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Safety Concerns

February 24th, 2013

Recently, I had an email from a customer who was concerned about the safety of the doll joints used in constructing a Kitty doll. Her granddaughter is still a toddler and she is concerned about giving her a doll made with the doll joints. The joints seem fairly safe to me, but I don’t think that we should take chances with our children.

Usually, but not always the joints stay safely inside the doll. I had a joint pulled out of a doll by two girls (they were about nine years old) several years ago. We were doing an informal play and the girls were suppose to be fighting over the doll. I had used one of my research and development dolls that hadn’t met my standards for the play. I wasn’t upset about the doll, but the girls were. I had to spend some time reassuring them before we could continue.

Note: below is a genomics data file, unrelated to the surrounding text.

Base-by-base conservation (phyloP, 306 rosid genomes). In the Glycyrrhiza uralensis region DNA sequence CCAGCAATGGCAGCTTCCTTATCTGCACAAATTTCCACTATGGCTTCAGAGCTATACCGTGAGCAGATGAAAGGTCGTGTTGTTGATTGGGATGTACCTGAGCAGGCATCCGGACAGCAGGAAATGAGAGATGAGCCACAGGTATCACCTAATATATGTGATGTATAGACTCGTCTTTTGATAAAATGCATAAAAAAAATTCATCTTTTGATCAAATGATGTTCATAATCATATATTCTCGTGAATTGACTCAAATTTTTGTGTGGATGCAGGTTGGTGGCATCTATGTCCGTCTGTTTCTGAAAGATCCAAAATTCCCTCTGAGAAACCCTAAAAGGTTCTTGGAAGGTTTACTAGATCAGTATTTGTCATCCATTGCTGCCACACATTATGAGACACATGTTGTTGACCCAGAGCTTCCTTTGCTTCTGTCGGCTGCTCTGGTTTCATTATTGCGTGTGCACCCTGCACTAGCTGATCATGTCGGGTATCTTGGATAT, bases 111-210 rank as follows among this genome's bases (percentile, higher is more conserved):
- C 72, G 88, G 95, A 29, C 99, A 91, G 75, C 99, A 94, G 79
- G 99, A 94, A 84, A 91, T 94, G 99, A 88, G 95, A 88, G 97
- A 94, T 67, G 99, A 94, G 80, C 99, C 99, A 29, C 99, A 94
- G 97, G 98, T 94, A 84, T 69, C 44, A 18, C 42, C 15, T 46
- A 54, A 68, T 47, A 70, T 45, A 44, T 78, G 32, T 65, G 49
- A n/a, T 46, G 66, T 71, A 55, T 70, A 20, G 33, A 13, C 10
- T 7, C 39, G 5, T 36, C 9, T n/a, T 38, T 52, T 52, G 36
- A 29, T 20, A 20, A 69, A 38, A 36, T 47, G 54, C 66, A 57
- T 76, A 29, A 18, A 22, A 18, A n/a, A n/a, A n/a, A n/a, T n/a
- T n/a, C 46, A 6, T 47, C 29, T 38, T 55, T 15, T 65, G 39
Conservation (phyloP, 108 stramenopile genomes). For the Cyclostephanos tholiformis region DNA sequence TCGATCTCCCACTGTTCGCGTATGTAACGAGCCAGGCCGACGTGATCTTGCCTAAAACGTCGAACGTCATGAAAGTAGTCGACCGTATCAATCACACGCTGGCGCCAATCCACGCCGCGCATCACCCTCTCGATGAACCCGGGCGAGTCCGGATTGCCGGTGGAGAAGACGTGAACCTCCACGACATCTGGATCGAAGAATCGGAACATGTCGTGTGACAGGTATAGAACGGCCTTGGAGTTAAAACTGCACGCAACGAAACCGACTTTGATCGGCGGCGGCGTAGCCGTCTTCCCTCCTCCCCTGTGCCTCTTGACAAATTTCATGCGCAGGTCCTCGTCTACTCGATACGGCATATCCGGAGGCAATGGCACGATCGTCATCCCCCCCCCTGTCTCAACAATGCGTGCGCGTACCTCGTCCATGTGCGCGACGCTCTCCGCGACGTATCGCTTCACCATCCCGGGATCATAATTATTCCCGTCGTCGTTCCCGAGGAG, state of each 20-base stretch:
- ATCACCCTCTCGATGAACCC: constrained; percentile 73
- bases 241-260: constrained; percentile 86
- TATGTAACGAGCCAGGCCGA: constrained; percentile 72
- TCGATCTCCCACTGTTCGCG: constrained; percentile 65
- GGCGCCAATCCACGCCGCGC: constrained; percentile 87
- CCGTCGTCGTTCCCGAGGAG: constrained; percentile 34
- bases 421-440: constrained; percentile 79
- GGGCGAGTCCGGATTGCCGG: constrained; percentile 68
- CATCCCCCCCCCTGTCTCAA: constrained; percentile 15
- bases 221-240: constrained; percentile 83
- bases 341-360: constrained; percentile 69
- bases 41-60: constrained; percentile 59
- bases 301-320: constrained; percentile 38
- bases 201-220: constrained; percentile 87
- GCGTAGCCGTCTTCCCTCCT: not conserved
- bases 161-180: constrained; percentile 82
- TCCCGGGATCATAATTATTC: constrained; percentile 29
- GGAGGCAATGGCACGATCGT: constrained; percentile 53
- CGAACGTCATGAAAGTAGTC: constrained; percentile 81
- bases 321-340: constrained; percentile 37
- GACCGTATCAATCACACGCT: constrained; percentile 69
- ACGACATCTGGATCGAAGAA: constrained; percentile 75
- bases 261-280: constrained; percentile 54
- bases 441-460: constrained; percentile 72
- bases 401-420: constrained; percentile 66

The locked joints used for Kitty are quite large although they are made from three smaller pieces. I am not sure that the large locked joints are a chocking hazard, and once they are locked together they must be cut apart to be separated. I have never given an assembled doll joint to a toddler. I might be mistaken about how well the joints are locked.

In this day and age we can’t we sure of the chemical composition of plastic parts. The plastic joints might contain harmful chemicals that should not go in a child’s mouth.

The buttons used to string my small dolls and the tiny shoes that the dolls wear are definite chocking hazards. My small dolls should not be given to any child who still likes to chew on toys.


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